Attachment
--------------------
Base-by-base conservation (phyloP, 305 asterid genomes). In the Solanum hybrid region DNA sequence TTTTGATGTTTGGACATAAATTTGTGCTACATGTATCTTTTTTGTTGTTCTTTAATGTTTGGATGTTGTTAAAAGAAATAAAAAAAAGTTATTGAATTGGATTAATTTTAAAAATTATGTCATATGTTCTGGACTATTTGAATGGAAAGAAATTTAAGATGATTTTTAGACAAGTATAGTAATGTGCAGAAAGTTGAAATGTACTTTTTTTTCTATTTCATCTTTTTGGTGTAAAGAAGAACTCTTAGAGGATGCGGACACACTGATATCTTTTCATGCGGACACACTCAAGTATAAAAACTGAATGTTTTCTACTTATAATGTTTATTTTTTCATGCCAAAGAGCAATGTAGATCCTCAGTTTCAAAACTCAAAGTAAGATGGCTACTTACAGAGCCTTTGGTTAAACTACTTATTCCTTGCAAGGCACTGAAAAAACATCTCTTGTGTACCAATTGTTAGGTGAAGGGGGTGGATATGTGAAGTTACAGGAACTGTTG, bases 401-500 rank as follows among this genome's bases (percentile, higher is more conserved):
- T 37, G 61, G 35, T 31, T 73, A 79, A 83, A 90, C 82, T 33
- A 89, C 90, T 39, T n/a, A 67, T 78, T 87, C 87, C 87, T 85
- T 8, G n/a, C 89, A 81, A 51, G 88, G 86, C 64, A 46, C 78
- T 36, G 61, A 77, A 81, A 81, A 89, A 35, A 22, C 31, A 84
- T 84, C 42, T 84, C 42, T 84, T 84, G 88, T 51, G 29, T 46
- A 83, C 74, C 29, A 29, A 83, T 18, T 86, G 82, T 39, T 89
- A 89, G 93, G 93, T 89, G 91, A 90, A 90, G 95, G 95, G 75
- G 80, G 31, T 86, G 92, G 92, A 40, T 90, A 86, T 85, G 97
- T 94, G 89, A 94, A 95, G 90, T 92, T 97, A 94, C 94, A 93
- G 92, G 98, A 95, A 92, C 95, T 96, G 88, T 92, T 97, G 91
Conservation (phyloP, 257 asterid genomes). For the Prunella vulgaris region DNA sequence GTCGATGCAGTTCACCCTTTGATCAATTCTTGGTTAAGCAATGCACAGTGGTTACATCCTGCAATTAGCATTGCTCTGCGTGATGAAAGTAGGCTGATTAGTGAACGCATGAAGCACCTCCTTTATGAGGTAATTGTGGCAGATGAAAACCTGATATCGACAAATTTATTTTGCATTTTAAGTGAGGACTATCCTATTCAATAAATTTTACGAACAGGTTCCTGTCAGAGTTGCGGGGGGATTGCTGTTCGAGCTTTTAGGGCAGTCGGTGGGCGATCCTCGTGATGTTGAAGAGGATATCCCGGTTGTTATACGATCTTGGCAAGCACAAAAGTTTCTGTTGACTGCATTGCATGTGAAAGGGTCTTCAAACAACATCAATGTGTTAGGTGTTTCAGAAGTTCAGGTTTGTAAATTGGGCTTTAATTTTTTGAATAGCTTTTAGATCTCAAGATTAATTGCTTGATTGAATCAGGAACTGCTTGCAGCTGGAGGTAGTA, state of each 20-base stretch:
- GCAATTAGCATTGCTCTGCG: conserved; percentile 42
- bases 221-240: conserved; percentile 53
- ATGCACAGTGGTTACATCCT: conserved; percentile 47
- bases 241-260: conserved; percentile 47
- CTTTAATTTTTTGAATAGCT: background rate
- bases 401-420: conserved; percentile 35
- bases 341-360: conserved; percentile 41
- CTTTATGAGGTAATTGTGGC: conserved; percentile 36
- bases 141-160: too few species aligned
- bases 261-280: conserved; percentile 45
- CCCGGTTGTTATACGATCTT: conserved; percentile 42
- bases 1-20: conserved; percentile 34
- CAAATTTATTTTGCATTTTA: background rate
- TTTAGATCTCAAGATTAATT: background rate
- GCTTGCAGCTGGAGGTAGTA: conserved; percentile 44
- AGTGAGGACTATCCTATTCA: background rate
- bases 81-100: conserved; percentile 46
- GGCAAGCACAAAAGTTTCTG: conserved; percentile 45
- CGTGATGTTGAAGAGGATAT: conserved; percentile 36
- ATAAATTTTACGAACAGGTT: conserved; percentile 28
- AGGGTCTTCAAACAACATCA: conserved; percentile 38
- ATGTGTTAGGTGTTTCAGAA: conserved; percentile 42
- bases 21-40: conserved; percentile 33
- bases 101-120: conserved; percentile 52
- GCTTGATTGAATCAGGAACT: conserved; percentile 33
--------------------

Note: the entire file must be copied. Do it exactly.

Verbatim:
Base-by-base conservation (phyloP, 305 asterid genomes). In the Solanum hybrid region DNA sequence TTTTGATGTTTGGACATAAATTTGTGCTACATGTATCTTTTTTGTTGTTCTTTAATGTTTGGATGTTGTTAAAAGAAATAAAAAAAAGTTATTGAATTGGATTAATTTTAAAAATTATGTCATATGTTCTGGACTATTTGAATGGAAAGAAATTTAAGATGATTTTTAGACAAGTATAGTAATGTGCAGAAAGTTGAAATGTACTTTTTTTTCTATTTCATCTTTTTGGTGTAAAGAAGAACTCTTAGAGGATGCGGACACACTGATATCTTTTCATGCGGACACACTCAAGTATAAAAACTGAATGTTTTCTACTTATAATGTTTATTTTTTCATGCCAAAGAGCAATGTAGATCCTCAGTTTCAAAACTCAAAGTAAGATGGCTACTTACAGAGCCTTTGGTTAAACTACTTATTCCTTGCAAGGCACTGAAAAAACATCTCTTGTGTACCAATTGTTAGGTGAAGGGGGTGGATATGTGAAGTTACAGGAACTGTTG, bases 401-500 rank as follows among this genome's bases (percentile, higher is more conserved):
- T 37, G 61, G 35, T 31, T 73, A 79, A 83, A 90, C 82, T 33
- A 89, C 90, T 39, T n/a, A 67, T 78, T 87, C 87, C 87, T 85
- T 8, G n/a, C 89, A 81, A 51, G 88, G 86, C 64, A 46, C 78
- T 36, G 61, A 77, A 81, A 81, A 89, A 35, A 22, C 31, A 84
- T 84, C 42, T 84, C 42, T 84, T 84, G 88, T 51, G 29, T 46
- A 83, C 74, C 29, A 29, A 83, T 18, T 86, G 82, T 39, T 89
- A 89, G 93, G 93, T 89, G 91, A 90, A 90, G 95, G 95, G 75
- G 80, G 31, T 86, G 92, G 92, A 40, T 90, A 86, T 85, G 97
- T 94, G 89, A 94, A 95, G 90, T 92, T 97, A 94, C 94, A 93
- G 92, G 98, A 95, A 92, C 95, T 96, G 88, T 92, T 97, G 91
Conservation (phyloP, 257 asterid genomes). For the Prunella vulgaris region DNA sequence GTCGATGCAGTTCACCCTTTGATCAATTCTTGGTTAAGCAATGCACAGTGGTTACATCCTGCAATTAGCATTGCTCTGCGTGATGAAAGTAGGCTGATTAGTGAACGCATGAAGCACCTCCTTTATGAGGTAATTGTGGCAGATGAAAACCTGATATCGACAAATTTATTTTGCATTTTAAGTGAGGACTATCCTATTCAATAAATTTTACGAACAGGTTCCTGTCAGAGTTGCGGGGGGATTGCTGTTCGAGCTTTTAGGGCAGTCGGTGGGCGATCCTCGTGATGTTGAAGAGGATATCCCGGTTGTTATACGATCTTGGCAAGCACAAAAGTTTCTGTTGACTGCATTGCATGTGAAAGGGTCTTCAAACAACATCAATGTGTTAGGTGTTTCAGAAGTTCAGGTTTGTAAATTGGGCTTTAATTTTTTGAATAGCTTTTAGATCTCAAGATTAATTGCTTGATTGAATCAGGAACTGCTTGCAGCTGGAGGTAGTA, state of each 20-base stretch:
- GCAATTAGCATTGCTCTGCG: conserved; percentile 42
- bases 221-240: conserved; percentile 53
- ATGCACAGTGGTTACATCCT: conserved; percentile 47
- bases 241-260: conserved; percentile 47
- CTTTAATTTTTTGAATAGCT: background rate
- bases 401-420: conserved; percentile 35
- bases 341-360: conserved; percentile 41
- CTTTATGAGGTAATTGTGGC: conserved; percentile 36
- bases 141-160: too few species aligned
- bases 261-280: conserved; percentile 45
- CCCGGTTGTTATACGATCTT: conserved; percentile 42
- bases 1-20: conserved; percentile 34
- CAAATTTATTTTGCATTTTA: background rate
- TTTAGATCTCAAGATTAATT: background rate
- GCTTGCAGCTGGAGGTAGTA: conserved; percentile 44
- AGTGAGGACTATCCTATTCA: background rate
- bases 81-100: conserved; percentile 46
- GGCAAGCACAAAAGTTTCTG: conserved; percentile 45
- CGTGATGTTGAAGAGGATAT: conserved; percentile 36
- ATAAATTTTACGAACAGGTT: conserved; percentile 28
- AGGGTCTTCAAACAACATCA: conserved; percentile 38
- ATGTGTTAGGTGTTTCAGAA: conserved; percentile 42
- bases 21-40: conserved; percentile 33
- bases 101-120: conserved; percentile 52
- GCTTGATTGAATCAGGAACT: conserved; percentile 33